Giannis' back: Sports therapist breaks down Bucks star's injury

Giannis’ back: Sports therapist breaks down Bucks star’s injury

MILWAUKEE (CBS 58) -- On a 'do or die' timeline, the Milwaukee Bucks' medical staff is doing everything it can to get Giannis Antetokounmpo back on the court for the team's first-round playoff series against the Miami Heat. But specialized pads, massages and stretching can only take an athlete so far.

Michael Falk makes a living helping professional athletes return from injuries. At his Delafield clinic Monday, the owner of Kinetic Sports Medicine said the concern with a lower back contusion, which was how the team described Antetokounmpo's injury after a hard fall in Sunday's series-opening game, was tightness spreading from the Bucks star's back to other parts of his lower body.

A contusion is a medical term for a bad bruise. The contusion typically involves bruising in deep tissue around the body part that absorbed a hard impact.

"Typically, the body's response is often, kind of, tighten up all the muscles around that and go into a protective mode," Falk said. "So then, all the muscles in his lower back and hips will, sometimes, really lock up and tighten up to try to limit motion, and that can be almost more painful than just the actual contusion itself."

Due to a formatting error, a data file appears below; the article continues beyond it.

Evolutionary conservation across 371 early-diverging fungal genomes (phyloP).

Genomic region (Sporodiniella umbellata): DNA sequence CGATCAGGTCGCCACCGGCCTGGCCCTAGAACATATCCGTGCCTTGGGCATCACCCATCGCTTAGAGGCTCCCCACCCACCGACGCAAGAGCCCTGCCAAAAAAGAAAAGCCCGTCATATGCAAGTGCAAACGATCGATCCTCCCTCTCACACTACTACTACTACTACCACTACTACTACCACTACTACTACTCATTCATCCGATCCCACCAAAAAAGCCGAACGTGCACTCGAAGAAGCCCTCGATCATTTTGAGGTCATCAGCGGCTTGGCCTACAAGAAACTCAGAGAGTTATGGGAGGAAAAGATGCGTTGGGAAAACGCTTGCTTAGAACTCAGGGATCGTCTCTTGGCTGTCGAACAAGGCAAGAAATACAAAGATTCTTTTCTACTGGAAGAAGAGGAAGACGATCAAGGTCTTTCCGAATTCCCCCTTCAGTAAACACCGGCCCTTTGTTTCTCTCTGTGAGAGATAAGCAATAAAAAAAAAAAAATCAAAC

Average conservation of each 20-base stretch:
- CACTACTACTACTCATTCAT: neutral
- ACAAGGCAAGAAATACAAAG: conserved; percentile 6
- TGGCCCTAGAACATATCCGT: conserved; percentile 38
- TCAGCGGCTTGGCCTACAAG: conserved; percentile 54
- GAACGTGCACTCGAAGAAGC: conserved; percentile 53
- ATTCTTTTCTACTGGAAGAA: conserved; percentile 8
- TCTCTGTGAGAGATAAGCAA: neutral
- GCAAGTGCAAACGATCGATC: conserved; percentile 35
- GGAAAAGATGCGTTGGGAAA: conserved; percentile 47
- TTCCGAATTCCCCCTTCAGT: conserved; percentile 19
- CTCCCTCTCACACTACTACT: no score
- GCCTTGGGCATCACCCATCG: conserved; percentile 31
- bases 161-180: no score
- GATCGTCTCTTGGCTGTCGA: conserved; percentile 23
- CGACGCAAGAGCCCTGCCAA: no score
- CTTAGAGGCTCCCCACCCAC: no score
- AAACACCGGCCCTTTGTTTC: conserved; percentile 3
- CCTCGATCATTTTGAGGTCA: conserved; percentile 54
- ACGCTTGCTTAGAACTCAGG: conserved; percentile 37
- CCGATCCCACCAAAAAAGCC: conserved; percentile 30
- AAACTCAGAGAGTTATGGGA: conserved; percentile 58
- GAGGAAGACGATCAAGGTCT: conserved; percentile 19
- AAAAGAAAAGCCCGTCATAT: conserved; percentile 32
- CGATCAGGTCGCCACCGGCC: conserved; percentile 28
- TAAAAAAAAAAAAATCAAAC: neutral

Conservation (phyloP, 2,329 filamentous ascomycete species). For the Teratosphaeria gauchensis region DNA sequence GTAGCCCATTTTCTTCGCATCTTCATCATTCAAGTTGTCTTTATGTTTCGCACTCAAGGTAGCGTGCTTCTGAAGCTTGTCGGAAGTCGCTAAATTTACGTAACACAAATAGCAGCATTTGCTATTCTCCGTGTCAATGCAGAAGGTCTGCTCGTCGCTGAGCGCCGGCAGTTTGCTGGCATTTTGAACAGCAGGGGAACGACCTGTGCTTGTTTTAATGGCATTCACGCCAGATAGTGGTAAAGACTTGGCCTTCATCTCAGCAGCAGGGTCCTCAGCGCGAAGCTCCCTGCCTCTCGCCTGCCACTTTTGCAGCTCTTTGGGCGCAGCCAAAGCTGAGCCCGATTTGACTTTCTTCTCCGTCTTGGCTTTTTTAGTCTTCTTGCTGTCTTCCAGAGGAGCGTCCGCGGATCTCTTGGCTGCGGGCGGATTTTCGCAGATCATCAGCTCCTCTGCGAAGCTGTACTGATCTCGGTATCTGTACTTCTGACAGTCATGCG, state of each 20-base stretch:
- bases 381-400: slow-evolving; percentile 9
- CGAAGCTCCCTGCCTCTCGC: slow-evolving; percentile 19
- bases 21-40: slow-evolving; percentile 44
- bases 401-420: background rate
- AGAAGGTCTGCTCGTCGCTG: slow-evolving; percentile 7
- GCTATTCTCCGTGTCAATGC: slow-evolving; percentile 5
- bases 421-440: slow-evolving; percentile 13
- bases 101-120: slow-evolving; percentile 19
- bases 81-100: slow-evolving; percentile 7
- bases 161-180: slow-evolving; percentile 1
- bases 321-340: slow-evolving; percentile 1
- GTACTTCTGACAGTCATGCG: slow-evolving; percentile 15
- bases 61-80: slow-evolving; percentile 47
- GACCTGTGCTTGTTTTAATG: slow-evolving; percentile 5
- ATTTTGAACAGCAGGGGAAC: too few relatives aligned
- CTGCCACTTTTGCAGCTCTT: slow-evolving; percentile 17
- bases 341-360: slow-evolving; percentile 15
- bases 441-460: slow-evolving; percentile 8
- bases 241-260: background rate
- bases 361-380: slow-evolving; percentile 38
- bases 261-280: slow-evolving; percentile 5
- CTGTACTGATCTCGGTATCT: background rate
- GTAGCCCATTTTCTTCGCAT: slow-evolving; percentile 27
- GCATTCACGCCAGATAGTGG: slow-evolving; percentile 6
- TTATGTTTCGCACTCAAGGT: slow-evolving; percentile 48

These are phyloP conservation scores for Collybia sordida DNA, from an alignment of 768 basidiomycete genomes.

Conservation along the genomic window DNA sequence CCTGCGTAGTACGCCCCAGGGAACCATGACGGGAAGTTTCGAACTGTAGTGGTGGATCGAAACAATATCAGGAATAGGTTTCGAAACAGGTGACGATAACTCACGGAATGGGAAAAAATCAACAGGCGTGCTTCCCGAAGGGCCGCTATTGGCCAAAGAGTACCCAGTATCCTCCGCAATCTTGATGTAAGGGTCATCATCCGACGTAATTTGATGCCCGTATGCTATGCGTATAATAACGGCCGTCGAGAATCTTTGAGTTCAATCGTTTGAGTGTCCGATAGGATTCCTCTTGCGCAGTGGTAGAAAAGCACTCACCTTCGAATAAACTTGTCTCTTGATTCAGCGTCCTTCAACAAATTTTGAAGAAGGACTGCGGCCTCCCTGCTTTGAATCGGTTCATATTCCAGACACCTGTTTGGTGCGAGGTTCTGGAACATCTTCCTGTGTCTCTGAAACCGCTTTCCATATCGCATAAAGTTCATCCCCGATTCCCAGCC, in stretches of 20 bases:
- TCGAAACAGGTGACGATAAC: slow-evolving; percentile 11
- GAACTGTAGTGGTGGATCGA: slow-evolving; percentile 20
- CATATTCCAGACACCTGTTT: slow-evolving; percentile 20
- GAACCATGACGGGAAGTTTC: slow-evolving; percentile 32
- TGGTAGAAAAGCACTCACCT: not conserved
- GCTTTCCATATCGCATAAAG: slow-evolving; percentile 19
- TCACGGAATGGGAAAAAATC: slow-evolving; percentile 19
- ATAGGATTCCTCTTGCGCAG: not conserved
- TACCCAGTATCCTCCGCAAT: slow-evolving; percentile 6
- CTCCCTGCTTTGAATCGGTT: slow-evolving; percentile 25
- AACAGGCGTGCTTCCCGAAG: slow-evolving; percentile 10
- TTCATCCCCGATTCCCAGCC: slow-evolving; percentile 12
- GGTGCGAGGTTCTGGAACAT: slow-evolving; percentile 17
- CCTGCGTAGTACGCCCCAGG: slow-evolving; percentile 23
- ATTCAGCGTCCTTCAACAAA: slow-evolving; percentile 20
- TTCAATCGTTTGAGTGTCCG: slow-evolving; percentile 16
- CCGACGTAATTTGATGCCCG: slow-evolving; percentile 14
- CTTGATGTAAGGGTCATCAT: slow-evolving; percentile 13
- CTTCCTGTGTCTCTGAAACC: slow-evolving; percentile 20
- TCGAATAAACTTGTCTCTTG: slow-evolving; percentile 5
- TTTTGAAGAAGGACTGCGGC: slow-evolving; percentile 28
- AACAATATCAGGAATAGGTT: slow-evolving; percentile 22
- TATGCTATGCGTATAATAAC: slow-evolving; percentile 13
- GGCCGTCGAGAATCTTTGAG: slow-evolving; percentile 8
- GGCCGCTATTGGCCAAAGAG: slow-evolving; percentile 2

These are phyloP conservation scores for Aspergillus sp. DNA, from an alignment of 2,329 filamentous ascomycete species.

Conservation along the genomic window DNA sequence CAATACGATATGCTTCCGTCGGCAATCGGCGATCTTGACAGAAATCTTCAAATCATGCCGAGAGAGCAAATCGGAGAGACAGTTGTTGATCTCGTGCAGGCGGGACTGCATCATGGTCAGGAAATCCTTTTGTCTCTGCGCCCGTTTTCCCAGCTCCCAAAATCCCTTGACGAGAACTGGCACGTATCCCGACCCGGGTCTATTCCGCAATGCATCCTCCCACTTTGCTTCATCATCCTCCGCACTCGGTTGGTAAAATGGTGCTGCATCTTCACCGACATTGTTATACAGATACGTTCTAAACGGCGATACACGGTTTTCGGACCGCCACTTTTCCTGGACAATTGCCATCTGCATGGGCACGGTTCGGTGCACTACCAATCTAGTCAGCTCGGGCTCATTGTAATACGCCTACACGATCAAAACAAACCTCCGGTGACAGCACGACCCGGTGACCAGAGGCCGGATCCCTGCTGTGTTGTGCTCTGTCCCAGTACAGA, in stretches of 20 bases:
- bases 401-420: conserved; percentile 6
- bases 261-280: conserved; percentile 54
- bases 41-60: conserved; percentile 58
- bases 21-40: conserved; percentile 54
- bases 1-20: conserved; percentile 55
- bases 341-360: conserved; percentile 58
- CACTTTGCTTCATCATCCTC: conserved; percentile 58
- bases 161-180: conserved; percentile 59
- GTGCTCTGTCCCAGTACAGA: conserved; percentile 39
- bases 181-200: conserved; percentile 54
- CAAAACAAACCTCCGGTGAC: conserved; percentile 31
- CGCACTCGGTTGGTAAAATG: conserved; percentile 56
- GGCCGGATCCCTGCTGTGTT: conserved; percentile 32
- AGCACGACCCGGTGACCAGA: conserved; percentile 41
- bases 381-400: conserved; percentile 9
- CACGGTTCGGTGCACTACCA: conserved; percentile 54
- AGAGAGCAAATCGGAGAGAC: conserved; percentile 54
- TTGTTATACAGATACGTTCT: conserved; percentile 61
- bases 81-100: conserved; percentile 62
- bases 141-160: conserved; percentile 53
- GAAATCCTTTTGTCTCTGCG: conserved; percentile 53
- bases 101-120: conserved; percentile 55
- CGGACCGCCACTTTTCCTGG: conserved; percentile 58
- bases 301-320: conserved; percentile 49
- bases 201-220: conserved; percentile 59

Falk said that tightness could especially limit a player like Antetokounmpo, whose style involves explosive drives to the net and creating points on fast breaks, as opposed to a shooting specialist who primarily gets open and waits for a pass.

Falk said the simple action of running, especially on such a large frame, could aggravate soreness in Antetokounmpo's back.

"Can he just get through actually running, pushing off that leg, jumping and landing on one leg, like he does driving to the basket?" Falk said. "That's just a lot of force that's going to be going through those hips and up into his spine."

Bucks Head Coach Mike Budenholzer told reporters Monday an MRI on Antetokounmpo's back came back "clean." He added the team did not practice after Sunday's game, instead having a film session. 

"He's still sore, but I think, progress, and he's getting some treatment," Budenholzer said of Antetokounmpo, one of three finalists for the NBA's Most Valuble Player award. "We'll just continue to monitor him."

Falk said he would be surprised if the team made any announcements on Antetokounmpo's status for Wednesday's Game 2 until right before the game.

"I think they're gonna give him every last minute to try to get ready to play," Falk said.

Falk added part of that process over the next couple of days would be determining what types of treatment Antetokounmpo responds to best, and what helps prevent the six-time NBA all-star's back and hips from tightening up during a game.

"Does he need to stay on the [exercise] bike to stay loose?" Falk said. "Kind of testing those things, like, what his helping him feel the best, so that when they go into the game or try to get ready for the game, they sort of have a routing they've been working on."

Asked whether, in his opinion, Antetokounmpo will suit up for Wednesday's game in Milwaukee, Falk said he couldn't say for certain. He noted the Bucks have top-of-the-line equipment, such as specialized padding that could help protect Antetokounmpo's back from the jostling and other types of physical play that accompany playoff basketball.

"We all know that he's gonna do everything in his power to be out there," Falk said. "And I don't think I'd ever bet against Giannis in anything."

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